Instead of this, choose 1-3 platforms to really focus on doing right. Instead of wasting time scrambling to post something in 10 different places, you can give each platform — and each audience — the attention it deserves.
One of the best ways to make your social media more effective is to post when your audience is online and looking. Each platform has its own unique behavior patterns, so what works on Facebook may not necessarily work for Twitter, Instagram, LinkedIn, or Pinterest.
Generally speaking, Facebook posts get the most interaction between 1-4 p.m., while Twitter posts perform better between 12-3 p.m. Instagram’s prime window is usually between 8 and 9 a.m., while LinkedIn posts get the most traction before and after business hours.
But since nobody really has the flexibility in their schedule to manually publish on all of those platforms at each of those times, we recommend using a social media scheduling tool like Hootsuite, Buffer, or CoSchedule to automatically post at the right time for your audience.
You can also use some scheduling tools to keep certain topics circulating on a regular basis — things like special promotions or discounts, top-performing blog posts, and more. RecurPost is great for this, though CoSchedule’s ReQueue feature gives many of the same benefits.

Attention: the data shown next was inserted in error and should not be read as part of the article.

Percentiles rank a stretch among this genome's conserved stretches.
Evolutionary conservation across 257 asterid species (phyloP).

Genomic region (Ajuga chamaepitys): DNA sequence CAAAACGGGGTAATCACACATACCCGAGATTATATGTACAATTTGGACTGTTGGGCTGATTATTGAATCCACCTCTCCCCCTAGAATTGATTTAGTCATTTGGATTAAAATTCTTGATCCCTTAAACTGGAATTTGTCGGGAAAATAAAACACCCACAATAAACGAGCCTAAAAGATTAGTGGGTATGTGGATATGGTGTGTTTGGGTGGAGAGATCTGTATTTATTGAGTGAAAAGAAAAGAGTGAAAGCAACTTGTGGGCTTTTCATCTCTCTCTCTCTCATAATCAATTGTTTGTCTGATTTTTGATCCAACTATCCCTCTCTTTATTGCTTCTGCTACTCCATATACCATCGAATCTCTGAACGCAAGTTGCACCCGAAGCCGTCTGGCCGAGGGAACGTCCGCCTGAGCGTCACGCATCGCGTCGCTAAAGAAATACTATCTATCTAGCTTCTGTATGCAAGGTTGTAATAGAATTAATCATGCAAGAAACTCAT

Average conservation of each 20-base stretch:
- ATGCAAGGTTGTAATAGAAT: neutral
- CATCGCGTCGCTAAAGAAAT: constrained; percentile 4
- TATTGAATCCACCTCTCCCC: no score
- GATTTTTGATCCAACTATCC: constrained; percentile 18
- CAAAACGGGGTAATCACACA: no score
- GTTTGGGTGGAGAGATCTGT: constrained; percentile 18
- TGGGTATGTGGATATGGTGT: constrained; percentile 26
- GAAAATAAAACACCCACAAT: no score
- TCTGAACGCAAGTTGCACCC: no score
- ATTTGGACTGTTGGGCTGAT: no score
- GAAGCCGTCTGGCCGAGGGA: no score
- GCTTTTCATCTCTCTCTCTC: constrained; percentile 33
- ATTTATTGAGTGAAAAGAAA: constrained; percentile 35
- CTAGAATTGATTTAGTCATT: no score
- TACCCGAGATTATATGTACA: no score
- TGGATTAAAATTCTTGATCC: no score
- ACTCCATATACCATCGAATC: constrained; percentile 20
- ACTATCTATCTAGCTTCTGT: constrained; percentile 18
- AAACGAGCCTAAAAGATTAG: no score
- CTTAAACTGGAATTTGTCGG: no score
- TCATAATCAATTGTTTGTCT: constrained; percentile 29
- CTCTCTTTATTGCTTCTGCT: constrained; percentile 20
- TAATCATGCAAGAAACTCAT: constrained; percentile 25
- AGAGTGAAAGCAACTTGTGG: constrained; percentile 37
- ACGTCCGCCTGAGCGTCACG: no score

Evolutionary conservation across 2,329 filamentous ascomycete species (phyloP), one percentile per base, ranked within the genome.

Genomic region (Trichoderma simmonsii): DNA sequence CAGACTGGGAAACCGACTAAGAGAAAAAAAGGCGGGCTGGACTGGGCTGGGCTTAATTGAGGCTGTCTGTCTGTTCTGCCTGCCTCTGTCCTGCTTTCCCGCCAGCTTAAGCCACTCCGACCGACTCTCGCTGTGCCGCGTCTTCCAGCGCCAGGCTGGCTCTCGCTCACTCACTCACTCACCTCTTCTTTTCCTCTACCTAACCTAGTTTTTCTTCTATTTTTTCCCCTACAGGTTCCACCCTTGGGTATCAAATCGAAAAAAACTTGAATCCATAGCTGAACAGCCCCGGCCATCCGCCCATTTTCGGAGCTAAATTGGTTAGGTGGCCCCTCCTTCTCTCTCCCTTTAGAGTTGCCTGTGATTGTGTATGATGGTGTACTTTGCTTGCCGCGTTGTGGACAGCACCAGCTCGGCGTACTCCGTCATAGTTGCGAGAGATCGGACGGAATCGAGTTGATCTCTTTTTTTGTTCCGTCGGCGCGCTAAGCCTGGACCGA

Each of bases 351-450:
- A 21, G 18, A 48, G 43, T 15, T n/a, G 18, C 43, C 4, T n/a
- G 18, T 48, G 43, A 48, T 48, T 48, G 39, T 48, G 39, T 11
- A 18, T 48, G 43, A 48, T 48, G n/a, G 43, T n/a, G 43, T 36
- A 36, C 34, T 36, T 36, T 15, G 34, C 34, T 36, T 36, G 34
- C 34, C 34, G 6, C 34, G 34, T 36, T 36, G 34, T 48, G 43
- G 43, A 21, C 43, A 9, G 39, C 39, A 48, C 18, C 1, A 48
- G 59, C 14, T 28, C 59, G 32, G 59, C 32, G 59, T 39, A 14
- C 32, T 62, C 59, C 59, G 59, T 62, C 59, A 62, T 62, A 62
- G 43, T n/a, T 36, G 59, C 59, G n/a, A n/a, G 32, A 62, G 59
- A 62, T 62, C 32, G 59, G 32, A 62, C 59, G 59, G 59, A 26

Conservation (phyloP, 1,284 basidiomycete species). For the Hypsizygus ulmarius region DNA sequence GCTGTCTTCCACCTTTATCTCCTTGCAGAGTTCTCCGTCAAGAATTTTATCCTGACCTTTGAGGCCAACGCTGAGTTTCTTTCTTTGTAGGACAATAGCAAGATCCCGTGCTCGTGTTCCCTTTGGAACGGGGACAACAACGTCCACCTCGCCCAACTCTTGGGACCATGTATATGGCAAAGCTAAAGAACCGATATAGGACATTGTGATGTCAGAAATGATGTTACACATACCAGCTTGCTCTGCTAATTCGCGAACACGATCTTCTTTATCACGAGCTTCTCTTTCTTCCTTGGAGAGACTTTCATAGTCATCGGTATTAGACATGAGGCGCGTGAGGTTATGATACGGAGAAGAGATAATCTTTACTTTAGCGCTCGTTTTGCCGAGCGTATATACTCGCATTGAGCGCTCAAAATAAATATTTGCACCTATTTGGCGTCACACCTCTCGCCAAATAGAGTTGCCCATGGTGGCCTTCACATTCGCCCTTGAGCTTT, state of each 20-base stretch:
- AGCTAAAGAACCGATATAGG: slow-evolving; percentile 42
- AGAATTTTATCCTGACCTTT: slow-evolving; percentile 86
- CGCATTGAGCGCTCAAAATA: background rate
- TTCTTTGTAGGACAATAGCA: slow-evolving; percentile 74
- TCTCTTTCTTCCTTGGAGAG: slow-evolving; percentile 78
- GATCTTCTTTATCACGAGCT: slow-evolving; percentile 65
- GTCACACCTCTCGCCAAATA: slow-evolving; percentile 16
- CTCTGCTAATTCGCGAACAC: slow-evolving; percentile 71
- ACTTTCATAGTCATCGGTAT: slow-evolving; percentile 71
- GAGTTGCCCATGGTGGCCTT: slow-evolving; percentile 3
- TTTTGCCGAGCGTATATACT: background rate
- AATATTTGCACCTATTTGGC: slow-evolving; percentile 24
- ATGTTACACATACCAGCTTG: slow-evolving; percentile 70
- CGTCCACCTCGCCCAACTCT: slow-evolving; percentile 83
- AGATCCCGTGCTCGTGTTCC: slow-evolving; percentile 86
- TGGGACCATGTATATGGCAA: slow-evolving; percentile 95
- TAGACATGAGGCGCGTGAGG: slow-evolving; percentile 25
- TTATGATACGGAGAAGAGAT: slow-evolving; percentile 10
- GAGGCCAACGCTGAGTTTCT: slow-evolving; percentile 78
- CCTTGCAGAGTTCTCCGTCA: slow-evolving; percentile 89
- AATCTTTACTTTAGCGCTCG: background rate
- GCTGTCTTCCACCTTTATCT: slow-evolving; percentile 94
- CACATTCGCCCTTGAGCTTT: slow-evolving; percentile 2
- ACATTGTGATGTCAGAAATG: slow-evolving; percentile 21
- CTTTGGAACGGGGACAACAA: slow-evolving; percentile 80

Another area where small businesses often struggle is the ability to generate enough content to keep their social media feeds going.
Not only is creating a new graphic for every social media post time-consuming and inefficient, but it also leads to creative burnout for your team member tasked with managing your social media profiles.
A better solution is to find creative ways to repurpose content that you already have. For instance, every image in your blog posts should be shared on social media with a link back to the original article. That means you automatically get that many more social posts from one blog than you did before. And if you highlighted statistics in your blog posts, these can easily be translated into engaging tweets.
You can even repurpose entire blog posts by converting them into Slideshares or Pulse stories on LinkedIn or importing them into Medium. And if your website includes engaging imagery, you can share screenshots of it with a link back to the relevant web page.